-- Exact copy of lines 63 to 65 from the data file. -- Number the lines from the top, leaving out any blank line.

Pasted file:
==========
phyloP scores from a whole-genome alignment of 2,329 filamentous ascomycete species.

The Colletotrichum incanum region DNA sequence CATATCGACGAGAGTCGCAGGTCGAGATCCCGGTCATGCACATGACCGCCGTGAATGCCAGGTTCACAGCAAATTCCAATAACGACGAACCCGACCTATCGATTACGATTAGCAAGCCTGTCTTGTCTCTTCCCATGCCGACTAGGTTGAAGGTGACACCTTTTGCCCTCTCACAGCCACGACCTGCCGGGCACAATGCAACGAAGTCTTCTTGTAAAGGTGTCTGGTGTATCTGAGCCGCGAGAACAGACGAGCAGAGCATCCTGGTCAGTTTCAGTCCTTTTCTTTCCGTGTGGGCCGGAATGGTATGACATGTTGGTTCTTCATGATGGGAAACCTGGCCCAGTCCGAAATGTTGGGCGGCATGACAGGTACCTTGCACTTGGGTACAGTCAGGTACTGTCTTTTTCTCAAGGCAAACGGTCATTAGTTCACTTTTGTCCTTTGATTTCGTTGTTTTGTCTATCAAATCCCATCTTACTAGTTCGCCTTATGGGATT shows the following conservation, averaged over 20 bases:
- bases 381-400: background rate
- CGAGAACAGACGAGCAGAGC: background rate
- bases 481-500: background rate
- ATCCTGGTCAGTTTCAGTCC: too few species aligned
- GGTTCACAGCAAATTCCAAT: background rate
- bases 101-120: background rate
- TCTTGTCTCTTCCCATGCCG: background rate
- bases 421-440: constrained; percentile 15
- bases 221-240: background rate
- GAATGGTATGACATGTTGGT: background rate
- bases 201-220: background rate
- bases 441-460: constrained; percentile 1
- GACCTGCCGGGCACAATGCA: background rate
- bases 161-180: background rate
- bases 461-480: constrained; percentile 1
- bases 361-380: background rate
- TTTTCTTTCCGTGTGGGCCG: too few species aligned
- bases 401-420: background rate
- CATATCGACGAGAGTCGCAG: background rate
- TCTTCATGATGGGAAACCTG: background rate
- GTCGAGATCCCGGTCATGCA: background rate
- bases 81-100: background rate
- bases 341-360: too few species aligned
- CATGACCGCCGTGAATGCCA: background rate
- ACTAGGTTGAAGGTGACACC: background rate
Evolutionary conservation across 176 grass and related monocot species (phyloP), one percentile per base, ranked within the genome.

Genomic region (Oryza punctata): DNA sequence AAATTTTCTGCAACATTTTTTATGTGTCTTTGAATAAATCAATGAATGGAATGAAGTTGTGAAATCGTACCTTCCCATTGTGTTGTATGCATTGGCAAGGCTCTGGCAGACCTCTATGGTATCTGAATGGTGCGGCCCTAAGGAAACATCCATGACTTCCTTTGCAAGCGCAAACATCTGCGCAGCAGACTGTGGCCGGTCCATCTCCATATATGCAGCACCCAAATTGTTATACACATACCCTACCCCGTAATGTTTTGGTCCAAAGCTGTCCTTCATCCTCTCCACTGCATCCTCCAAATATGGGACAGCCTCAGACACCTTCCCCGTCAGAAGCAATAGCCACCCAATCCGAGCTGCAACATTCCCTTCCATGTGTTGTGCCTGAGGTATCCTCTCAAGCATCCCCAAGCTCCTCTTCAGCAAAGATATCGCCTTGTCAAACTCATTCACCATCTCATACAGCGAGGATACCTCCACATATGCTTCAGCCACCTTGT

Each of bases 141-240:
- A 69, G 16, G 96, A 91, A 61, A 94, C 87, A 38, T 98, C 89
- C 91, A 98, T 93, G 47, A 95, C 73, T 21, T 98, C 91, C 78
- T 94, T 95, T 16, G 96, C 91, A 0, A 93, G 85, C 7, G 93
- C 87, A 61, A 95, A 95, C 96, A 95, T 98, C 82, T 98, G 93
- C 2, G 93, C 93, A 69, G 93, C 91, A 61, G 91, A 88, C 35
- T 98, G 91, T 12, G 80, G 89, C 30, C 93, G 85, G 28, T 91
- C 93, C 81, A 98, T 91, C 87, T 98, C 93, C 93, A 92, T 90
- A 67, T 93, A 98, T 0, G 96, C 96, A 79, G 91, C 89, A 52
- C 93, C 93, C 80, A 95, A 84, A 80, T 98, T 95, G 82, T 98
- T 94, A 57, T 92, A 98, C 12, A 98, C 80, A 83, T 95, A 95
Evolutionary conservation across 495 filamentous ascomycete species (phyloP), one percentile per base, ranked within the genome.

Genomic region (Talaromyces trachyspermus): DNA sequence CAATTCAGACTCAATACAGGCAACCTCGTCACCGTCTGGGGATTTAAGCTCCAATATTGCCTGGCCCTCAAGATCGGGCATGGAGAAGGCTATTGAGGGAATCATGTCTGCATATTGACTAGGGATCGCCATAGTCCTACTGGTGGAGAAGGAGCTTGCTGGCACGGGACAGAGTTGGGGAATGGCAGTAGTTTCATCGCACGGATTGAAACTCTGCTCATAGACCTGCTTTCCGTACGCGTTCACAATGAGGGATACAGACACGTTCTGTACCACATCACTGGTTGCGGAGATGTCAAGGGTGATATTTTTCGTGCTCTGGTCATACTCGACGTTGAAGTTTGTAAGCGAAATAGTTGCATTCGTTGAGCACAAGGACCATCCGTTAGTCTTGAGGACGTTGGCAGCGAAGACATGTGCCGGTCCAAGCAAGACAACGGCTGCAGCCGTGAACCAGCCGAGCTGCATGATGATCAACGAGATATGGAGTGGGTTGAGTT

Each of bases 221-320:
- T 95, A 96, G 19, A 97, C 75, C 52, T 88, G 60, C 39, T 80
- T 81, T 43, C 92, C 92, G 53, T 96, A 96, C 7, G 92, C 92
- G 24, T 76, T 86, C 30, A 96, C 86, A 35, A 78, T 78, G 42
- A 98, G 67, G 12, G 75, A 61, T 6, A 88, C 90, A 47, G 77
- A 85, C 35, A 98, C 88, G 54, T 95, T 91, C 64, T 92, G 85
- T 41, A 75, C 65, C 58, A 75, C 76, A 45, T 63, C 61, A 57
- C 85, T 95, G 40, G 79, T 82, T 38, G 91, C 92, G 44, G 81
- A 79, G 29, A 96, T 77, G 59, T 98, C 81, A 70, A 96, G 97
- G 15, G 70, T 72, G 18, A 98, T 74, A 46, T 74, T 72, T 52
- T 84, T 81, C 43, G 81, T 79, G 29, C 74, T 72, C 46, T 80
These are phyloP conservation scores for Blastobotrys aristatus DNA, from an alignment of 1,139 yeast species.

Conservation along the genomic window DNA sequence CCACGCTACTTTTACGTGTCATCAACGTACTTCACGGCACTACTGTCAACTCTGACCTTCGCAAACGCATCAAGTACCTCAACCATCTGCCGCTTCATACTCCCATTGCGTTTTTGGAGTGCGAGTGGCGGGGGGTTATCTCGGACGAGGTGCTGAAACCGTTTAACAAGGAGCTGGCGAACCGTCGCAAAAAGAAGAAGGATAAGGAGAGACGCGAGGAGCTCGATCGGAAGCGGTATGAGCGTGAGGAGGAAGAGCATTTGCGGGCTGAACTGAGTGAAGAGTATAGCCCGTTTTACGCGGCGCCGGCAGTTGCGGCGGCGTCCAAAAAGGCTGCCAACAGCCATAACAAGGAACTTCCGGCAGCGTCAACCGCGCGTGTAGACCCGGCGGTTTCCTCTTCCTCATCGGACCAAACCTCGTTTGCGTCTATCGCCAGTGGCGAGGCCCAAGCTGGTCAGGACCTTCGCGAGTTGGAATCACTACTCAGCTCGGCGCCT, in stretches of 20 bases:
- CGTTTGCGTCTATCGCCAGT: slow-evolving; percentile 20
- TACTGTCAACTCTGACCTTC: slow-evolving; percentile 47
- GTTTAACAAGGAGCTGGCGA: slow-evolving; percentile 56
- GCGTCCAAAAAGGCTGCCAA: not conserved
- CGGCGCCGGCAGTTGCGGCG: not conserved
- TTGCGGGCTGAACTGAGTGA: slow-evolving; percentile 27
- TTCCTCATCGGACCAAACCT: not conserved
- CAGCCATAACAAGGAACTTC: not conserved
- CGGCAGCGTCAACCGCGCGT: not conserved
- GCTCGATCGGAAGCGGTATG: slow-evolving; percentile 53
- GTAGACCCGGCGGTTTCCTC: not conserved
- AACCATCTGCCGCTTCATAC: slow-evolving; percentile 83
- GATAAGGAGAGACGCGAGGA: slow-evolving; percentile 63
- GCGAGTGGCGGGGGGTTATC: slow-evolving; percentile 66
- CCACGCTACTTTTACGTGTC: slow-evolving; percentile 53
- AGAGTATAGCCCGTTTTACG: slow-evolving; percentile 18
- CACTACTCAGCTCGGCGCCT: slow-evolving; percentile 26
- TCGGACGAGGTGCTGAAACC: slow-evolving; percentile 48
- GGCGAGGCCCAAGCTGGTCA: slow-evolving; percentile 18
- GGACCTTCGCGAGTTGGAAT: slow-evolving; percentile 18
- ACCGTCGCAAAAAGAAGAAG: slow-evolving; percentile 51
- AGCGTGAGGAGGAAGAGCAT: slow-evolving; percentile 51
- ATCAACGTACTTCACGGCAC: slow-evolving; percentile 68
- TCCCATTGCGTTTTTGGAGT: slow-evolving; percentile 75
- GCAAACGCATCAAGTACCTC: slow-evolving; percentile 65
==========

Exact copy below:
- CAGCCATAACAAGGAACTTC: not conserved
- CGGCAGCGTCAACCGCGCGT: not conserved
- GCTCGATCGGAAGCGGTATG: slow-evolving; percentile 53